Even though a somewhat simplified approach, I have had many complex discussions over the years that were kicked off by this triangle. In essence, some people have more right and power than others to speak and determine what becomes accepted as the best or truest way to be, and how to achieve this. The problem is that those who speak for others do this through the filtered lens of their own knowledge, experiences and worldviews, which according to Freire (1996) are never neutral. This means that minority voices, indigenous communities, and young people, for example, are the least likely to have a say.

For researchers and evaluators like me, it is our job to make sense of what we observe and hear. This is how patterns of behaviour are established, from which knowledge is created and shared. The same applies to those working in education settings; watching behaviour and assessing progress is part of the job. It is therefore our responsibility to be aware of what this means for those we work with and to find ways we can mitigate our own power and bias within the processes that are part of our everyday practice.

The right to be heard

Being heard is a fundamental human right, even for young children. In the Convention of the Rights of the Child Articles 12.1 and 13.1 says:

Article 12.1

Parties shall assure to the child who is capable of forming his or her own views the right to express those views freely in all matters affecting the child…

Article 13.1

The child shall have the right to freedom of expression; this right shall include freedom to seek, receive and impart information and ideas of all kinds, regardless of frontiers, either orally, in writing or in print, in the form of art, or through any other media of the child's choice.

What this requires is a willingness to listen and the will to use creative ways to do it - ways that work specifically for those sharing their ideas.  Article 13.1 above mentions some of these methods and while these refer to children, they equally apply across diverse peoples.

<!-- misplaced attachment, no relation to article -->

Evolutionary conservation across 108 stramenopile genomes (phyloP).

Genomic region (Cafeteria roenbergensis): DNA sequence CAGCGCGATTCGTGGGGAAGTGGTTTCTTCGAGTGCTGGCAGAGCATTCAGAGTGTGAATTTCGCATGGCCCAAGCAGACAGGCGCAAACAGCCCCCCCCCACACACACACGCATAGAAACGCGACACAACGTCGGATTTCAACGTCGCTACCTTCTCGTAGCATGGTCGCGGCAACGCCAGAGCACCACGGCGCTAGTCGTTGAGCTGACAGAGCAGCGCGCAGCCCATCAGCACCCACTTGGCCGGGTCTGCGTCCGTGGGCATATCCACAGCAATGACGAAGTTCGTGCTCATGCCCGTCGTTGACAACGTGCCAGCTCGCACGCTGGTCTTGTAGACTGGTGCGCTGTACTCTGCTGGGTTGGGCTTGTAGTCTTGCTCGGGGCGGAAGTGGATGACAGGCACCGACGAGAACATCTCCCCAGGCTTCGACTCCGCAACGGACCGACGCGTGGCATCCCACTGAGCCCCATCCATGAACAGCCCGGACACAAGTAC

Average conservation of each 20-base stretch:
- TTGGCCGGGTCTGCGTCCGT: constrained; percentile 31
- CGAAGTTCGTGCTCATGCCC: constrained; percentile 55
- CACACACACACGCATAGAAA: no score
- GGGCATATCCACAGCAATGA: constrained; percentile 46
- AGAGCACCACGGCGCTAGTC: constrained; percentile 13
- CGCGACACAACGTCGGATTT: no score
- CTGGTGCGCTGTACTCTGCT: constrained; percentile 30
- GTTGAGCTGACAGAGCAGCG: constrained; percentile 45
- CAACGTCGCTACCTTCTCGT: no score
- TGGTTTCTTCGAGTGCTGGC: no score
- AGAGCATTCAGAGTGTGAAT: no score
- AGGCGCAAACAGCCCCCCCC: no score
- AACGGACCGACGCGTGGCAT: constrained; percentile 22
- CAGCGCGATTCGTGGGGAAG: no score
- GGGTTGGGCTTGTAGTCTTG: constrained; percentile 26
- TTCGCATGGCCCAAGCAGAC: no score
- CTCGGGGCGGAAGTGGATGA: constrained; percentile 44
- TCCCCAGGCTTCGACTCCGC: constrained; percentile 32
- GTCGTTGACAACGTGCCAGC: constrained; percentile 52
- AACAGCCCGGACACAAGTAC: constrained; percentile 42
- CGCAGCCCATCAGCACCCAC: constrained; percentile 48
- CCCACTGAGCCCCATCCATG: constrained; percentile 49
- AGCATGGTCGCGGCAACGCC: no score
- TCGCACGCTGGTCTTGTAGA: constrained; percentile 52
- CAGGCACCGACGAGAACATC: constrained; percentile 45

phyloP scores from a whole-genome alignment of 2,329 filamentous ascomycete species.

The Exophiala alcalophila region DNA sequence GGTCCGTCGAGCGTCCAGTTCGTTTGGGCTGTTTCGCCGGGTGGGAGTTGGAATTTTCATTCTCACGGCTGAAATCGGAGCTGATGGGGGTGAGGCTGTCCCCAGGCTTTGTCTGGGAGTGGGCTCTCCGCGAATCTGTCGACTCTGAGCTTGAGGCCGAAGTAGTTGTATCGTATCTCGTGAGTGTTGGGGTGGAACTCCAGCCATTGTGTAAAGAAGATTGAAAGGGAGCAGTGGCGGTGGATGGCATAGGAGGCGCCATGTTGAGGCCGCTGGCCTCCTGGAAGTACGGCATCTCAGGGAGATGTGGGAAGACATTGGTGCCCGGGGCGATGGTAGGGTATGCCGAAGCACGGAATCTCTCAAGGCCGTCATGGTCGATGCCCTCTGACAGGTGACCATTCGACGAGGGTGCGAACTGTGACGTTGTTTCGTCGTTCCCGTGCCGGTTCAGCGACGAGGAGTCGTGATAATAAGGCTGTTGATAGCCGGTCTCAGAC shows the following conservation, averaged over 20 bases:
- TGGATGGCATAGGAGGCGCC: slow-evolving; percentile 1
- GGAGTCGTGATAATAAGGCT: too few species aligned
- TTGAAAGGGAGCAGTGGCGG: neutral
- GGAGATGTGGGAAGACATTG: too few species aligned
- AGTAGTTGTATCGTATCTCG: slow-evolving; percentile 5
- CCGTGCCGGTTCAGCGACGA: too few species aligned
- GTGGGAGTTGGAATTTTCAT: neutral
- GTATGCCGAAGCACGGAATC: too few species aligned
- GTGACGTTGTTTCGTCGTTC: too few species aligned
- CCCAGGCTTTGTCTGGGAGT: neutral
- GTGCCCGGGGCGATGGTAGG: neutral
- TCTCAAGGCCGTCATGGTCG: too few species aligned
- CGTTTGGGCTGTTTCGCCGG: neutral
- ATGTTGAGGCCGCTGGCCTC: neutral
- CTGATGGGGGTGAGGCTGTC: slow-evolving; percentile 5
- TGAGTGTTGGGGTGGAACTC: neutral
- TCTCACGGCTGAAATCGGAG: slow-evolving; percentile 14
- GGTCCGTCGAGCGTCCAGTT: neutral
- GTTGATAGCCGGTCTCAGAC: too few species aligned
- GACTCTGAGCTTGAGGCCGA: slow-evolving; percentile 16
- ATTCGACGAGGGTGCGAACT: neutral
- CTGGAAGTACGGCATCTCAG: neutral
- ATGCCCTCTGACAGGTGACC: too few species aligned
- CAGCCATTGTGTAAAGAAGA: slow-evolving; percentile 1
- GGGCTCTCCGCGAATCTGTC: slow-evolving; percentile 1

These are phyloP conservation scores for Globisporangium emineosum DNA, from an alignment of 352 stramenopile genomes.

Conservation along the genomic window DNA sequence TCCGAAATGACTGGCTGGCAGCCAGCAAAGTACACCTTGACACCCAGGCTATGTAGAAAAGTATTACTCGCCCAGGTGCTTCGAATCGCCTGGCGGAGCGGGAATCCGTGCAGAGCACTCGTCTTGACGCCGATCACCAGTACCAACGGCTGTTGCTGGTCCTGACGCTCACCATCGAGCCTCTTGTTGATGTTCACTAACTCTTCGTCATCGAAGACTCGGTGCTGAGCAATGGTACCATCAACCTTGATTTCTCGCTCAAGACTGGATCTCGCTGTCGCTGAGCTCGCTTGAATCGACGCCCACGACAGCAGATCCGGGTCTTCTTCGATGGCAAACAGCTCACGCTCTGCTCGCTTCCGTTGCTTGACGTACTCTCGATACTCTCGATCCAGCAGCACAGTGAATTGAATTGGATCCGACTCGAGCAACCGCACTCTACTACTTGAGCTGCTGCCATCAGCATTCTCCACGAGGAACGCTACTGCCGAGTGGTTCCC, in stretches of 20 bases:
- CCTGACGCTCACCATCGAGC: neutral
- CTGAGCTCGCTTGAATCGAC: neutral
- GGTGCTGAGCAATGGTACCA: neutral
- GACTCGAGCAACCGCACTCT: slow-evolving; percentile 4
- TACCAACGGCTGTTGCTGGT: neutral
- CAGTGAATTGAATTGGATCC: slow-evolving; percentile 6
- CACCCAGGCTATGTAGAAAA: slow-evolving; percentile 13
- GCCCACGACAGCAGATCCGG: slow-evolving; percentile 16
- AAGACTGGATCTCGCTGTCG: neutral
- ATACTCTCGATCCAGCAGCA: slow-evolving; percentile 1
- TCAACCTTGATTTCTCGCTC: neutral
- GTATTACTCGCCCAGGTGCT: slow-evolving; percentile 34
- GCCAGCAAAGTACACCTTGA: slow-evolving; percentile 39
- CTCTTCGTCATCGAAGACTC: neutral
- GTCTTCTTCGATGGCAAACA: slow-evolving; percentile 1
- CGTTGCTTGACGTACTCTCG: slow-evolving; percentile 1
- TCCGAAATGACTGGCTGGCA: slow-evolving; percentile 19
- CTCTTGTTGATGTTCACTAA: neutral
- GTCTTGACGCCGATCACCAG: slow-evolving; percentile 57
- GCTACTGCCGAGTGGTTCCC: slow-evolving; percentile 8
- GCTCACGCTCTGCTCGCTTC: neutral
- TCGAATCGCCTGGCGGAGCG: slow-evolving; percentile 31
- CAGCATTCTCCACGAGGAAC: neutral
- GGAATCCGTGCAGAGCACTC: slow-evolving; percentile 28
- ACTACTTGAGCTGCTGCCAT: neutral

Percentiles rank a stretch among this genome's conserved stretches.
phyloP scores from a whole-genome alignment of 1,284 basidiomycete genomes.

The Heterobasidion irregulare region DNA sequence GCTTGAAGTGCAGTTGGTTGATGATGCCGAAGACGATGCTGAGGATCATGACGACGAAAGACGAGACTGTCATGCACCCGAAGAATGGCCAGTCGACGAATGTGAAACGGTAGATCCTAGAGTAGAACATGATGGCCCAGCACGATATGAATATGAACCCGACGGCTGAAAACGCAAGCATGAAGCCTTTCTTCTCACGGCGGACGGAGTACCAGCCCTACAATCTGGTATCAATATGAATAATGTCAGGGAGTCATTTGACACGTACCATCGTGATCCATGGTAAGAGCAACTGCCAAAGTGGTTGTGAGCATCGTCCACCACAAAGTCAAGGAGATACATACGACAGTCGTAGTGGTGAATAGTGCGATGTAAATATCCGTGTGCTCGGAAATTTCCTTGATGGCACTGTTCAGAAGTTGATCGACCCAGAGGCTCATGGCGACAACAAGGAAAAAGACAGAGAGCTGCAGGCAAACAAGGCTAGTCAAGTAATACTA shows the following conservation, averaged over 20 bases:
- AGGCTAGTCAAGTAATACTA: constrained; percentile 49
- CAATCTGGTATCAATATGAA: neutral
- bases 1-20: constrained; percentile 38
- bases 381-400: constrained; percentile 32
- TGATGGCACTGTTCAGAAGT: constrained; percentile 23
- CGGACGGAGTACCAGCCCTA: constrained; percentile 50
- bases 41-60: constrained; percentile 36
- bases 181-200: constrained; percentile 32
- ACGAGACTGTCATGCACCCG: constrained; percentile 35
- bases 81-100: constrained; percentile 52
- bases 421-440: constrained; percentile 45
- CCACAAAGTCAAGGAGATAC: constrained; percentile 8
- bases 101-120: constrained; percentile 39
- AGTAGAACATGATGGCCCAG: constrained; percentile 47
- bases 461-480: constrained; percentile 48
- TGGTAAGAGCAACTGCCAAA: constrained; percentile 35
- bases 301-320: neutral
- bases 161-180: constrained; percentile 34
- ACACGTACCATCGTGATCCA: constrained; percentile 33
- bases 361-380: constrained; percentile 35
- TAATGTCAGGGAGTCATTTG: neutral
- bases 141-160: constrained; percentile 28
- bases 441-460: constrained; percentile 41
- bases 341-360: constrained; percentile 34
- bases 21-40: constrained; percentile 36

Providing creative ways to share ideas is relevant to those working in research and evaluation, and also to those working in education settings in general. It requires thinking about the ways people are able to or not able to contribute, and being willing to use modes of communication that work for different ages, abilities and ethnicities. Here are some examples

1. I was working with a teacher of four year olds. She was doing a small research project on transitions to school and she wanted to find out children’s perspectives on this. She began by attempting to interview them 1-1- which she told me was an epic fail. Determined to do better she sat with them at a table, which she had covered in paper, giving them felt pens to draw with. I’ll never forget the picture she produced, with accompanying text, of the things that were most important to these children, including one child worrying about if they could find their way home. This young teacher taught me a lot about listening to children.

2. I was mentoring a teacher carrying out research with deaf students. To ensure she could engage them and hear their perspectives she developed a game to learn about their experiences of schooling. It was designed specifically without the need for much verbal interaction - and it was brilliant. The result was a rich array of data collected in an inclusive way that allowed those involved to have a real say in what affected them.

Culturally diverse settings also require bespoke methods; approaches that are a natural part of the community, as these examples illustrate.

1. Rather than using interviews, one Māori researcher I worked with collected data on the marae while he was peeling potatoes. He told me this was the most natural way for whānau to share freely.  Another colleague of mine did this by having casual korero with kaumatua as they attended a community gathering.

2. Instead of a focus group, talanoa was used with a group of Pacific students. The researcher told me that students from Pacific families were comfortable with this method having grown up with it, which resulted in them sharing more.

Adapting the ways we hear from others so that they can speak for themselves, means that people who are typically missed out, or spoken for, can be more authentically represented.

To me, hearing the voices of indigenous and minority groups, communities, teachers and young people is essential groundwork for achieving equity in education. It just makes sense that those with first hand knowledge of the contexts and issues we are trying to address, are the people we invite to speak for themselves.

Together we can build a rich tapestry of ideas and solutions to the complex and persistent challenges facing education today.


Butler, J. (1999). Gender trouble. New York: Routledge.

Freire, P. (1996). Pedagogy of the oppressed. London: Penguin Books.

hooks, B. (2000). Feminism is for everybody: Passionate politics. Cambridge, MA: South End Press.

Jackson, M. (2016). Decolonising education. In J. Hutchings and J. Lee. Morgan (Eds.) Decolonisation in Aotearoa (pp. 39 - 47). Wellington: NZCER.

Lee-Morgan, J.,&  Hutchings, J. (2016). Introduction: Kaupapa Māori in action: Education , research and practice. In J. Hutchings and J. Lee. Morgan (Eds.) Decolonisation in Aotearoa (pp. 1- 15). Wellington: NZCER.

Taylor, L. (2007). Re-imagining professional learning in early education. Unpublished PhD thesis, University of Melbourne.

Tuhiwai Smith, L. (2021). Decolonising methodologies. Research and indigenous peoples. Dunedin: University of Otago Press.

2018 Talanoa Dialogue Platform. (n.d.). UNFCCC. Retrieved April 26, 2023, from

Dr Louise Taylor
01 May 2024
min read